Managing your budget as a student: essential information and tips

So, you’re going to live in Budapest soon, or perhaps you’ll spend a semester in Corvinus through a mobility program. It all sounds fun until you realize that you will have to deal with something pretty boring and sometimes even stressful – budgeting. Managing your finances as a student isn’t an easy task but it is definitely not impossible. How to spend your money in a way that you could have as much fun as possible yet you don't end up broke?

Some of your peers might be financial pros, knowing how and when to spend but not all of us are born with this gift of self-control and knowledge. Moreover, if you’ve never visited Budapest you probably don’t know the average prices of products and services which could be pretty problematic while constructing your budget before leaving your home country. If you still haven’t researched on the topic or you want to get some extra tips, this is the article for you!


Know your resources


Are you relying on financial help from your family or you’re planning to be self-sufficient by working next to university? Perhaps you’re going to obtain a scholarship? If you’re uncertain of the source of your finances, you need to start thinking about this now.


Many international students arrive in Budapest with the idea that work and education can be done together peacefully. However, most of them struggle to find jobs for different reasons – the lack of knowledge of Hungarian, the fact that they’re inexperienced, their timetable doesn’t allow it or the studies are keeping them pretty busy and there is simply no time for anything extra, like a job. If you are not a time management pro and you struggle a lot when being under pressure, there is a big chance of you being overwhelmed at some point. It is all up to you but that’s the reason why working in the first academic year is not recommended.


Be sure to check out the scholarship options. Being a Stipendium Hungaricum student is a huge advantage in these terms. In case you are a self-financed student, you should pay attention to your academic score because in some cases a high academic score means obtaining a scholarship.


Consider your most important monthly expenses


What is "important"? Obviously, the rent you’ll be paying, the cost of bills, transportation and food. Those are expenses which you cannot ignore or postpone so considering them as a starting point of your expenses on a monthly basis is a good beginning. So how much is each component of your budget?

Housing: Varies, depending on your preferences. Just like everywhere else around the world, the size, the level of comfort, location and other factors play a role in the price. Generally speaking, your rent can be anywhere between 50 000 HUF (for a single room, for example) and 200 000 HUF (for a whole small apartment).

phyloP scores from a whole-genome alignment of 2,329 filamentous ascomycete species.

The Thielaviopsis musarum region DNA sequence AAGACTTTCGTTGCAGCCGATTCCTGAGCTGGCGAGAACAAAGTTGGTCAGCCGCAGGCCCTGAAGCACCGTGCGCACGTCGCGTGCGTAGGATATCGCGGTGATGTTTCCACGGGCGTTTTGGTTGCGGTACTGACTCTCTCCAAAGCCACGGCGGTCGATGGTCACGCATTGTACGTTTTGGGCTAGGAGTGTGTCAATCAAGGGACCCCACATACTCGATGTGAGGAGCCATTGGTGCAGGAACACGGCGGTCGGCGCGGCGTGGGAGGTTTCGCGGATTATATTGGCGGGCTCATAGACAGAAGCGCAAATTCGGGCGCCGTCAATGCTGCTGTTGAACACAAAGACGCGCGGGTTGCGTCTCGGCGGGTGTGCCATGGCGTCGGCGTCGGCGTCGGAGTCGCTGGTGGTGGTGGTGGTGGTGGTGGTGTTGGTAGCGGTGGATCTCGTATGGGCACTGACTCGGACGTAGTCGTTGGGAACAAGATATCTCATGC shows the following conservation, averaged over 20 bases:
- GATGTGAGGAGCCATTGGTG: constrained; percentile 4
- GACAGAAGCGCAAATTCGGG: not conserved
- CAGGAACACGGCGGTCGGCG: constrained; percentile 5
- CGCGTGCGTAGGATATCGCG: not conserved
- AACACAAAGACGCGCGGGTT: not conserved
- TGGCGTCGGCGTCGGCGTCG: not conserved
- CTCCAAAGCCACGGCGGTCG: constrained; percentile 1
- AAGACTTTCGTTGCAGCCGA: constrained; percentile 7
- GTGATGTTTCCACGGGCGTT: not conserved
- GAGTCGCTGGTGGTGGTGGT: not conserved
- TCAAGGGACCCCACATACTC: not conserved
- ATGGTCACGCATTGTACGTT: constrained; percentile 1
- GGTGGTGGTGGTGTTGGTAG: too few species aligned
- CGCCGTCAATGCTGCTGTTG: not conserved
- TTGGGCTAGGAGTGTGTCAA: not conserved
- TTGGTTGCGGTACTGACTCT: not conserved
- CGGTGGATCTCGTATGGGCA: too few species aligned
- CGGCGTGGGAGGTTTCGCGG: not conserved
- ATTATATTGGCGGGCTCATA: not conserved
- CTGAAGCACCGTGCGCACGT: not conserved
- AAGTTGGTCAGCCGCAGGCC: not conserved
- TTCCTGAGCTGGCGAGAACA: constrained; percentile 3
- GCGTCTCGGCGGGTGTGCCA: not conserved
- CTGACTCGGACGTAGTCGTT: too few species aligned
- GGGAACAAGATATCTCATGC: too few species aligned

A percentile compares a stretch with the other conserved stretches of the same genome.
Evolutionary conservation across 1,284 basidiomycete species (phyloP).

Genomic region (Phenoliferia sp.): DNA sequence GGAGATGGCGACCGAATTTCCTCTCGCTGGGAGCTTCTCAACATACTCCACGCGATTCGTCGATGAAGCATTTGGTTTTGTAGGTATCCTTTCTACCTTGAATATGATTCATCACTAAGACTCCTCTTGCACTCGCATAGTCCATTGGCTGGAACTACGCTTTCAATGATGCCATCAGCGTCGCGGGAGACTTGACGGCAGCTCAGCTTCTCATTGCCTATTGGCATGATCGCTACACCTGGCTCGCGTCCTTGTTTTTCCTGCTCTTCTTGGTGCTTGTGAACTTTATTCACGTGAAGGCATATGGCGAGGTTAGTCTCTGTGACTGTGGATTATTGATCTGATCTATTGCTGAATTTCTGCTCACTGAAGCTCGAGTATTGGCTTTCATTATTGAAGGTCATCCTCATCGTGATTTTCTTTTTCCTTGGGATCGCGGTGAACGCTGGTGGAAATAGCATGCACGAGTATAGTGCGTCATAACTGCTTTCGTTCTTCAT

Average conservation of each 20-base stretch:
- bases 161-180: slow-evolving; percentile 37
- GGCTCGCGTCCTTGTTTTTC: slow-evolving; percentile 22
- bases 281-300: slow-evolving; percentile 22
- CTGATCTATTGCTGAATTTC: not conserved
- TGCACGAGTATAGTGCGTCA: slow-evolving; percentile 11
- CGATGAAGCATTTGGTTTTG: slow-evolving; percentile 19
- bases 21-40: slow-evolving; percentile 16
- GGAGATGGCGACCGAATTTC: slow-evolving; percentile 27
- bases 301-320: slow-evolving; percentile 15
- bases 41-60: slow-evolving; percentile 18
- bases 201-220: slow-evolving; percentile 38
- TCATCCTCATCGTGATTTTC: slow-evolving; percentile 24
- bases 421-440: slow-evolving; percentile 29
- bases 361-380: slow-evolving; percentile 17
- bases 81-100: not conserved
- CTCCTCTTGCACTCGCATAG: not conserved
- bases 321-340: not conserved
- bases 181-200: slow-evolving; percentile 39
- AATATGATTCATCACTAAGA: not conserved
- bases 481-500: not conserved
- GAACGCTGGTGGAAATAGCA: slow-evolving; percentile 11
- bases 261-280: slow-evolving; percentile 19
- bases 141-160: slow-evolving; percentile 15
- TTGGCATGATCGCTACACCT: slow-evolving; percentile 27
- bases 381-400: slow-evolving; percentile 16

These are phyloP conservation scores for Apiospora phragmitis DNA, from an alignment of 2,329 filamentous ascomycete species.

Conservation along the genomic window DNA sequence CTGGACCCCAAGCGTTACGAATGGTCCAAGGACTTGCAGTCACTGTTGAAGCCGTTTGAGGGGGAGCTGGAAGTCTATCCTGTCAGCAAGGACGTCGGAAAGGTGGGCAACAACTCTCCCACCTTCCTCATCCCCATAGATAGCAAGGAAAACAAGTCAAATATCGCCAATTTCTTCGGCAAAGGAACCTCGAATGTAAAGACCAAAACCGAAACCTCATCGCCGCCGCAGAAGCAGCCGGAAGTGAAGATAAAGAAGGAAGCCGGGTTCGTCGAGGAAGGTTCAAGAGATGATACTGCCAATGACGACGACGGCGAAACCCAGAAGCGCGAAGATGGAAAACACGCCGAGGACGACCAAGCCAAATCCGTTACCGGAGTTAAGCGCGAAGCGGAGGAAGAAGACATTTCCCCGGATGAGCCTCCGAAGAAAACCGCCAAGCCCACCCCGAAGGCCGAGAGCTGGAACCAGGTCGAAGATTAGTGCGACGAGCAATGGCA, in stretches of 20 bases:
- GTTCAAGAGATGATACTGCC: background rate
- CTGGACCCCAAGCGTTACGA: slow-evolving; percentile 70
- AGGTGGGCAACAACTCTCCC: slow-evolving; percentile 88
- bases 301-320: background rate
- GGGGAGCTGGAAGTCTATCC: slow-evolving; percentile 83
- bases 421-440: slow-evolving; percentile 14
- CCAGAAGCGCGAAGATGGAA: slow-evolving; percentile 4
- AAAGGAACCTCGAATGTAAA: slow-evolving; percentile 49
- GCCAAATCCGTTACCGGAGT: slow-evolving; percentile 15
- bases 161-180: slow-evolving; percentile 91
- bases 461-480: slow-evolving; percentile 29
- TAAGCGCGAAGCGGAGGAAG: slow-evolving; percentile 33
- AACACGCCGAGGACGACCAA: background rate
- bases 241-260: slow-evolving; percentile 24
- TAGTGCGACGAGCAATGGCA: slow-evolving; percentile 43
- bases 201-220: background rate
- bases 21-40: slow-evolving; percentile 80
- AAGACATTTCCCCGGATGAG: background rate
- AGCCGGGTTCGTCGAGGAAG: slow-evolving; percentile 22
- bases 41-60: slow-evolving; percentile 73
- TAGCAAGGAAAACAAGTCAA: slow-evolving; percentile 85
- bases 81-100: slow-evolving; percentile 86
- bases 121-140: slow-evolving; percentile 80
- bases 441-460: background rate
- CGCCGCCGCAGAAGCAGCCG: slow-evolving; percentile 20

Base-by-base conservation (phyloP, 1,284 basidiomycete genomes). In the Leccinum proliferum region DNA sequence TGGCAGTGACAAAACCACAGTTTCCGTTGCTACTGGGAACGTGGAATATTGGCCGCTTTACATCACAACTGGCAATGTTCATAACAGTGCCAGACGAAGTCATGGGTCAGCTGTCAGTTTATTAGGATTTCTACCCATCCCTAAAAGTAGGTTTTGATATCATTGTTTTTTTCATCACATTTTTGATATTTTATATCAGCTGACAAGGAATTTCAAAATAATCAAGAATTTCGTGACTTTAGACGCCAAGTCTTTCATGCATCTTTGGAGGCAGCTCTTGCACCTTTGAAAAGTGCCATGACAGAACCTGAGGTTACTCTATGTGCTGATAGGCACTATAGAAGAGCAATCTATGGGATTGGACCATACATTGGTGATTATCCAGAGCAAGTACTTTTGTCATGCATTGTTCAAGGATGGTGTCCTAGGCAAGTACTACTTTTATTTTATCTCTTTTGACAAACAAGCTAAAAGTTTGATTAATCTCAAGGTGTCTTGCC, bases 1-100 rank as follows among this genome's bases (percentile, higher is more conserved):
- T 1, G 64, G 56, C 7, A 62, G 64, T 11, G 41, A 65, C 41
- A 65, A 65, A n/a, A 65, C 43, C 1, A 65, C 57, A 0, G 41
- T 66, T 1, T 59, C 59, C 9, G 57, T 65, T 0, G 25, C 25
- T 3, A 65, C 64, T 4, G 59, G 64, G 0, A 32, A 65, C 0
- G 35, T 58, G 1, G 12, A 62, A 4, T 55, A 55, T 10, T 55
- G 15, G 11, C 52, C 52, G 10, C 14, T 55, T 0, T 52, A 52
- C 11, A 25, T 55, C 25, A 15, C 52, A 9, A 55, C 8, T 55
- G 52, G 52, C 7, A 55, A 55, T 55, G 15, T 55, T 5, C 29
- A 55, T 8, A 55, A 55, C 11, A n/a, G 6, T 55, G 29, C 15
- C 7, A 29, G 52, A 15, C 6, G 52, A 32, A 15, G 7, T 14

Bills & transportation: Bills also vary in accordance to consumption but gas and water bills rarely exceed 20 000 HUF. A monthly transportation pass for students is 3 450 HUF and your mobile phone bill can go anywhere between 4 000 HUF and 10 000 HUF, depending on the provider and the mobile plan you’ve chosen.


Food: Once again – depends. Do you eat a lot? Maybe you’re vegan or you’re a picky eater? Do you eat out or you prefer cooking each and every meal for yourself? You can expect a rough average of 10 000 HUF for food per week if you’re relying on the supermarket and cooking but that price can go up to 20 000 HUF if you constantly get take away food.



Be a smart spender

A smart spender is a person who knows how to spend. Try not falling into traps like buying unnecessary items, extra products or things that are seemingly “on sale”. Perhaps once in a while when you see that you actually can afford it – that can work. However, having self-control is essential, especially when it comes to purchases. Moreover, cutting out unnecessary things that drain your budget is a great start of spending smartly – cigarettes, alcohol, coffee and other items are literally emptying our pockets when it comes to daily expenses.


Extra tip: “Do I need this or I simply want it?” is a magical trick to persuade yourself into spending less. Being aware of your needs and desires and making a differentiation between them will truly open your eyes when it comes to expenses. Desires can wait for times of special occasions, needs cannot.


Having fun on a budget


So being a student truly goes hand in hand with having fun. How can you have fun and not end up broke for the week after a night out, though?

  • Set a budget for the night and don’t exceed it. Your wallet will thank you the morning after.

  • Go to affordable places. Knowing the price range offered at the place you’ve chosen is great when you’re planning a night out.

  • Look out for discounted beverages – bars often have discounts for students in Budapest.

  • Don’t go too far with the drinks.

  • Share with friends and pay together. Every price is better when halved.


Use apps or write everything down

There are great apps out there which are really helpful in this matter like Spendee Budget & Money Tracker. If you aren’t into the idea you can always use online calculators or write everything down in a personal financial diary.


Be in charge


Never forget that you’re the captain of the ship! Improve, adapt, track, spend smartly, learn from your mistakes and find the golden mean.

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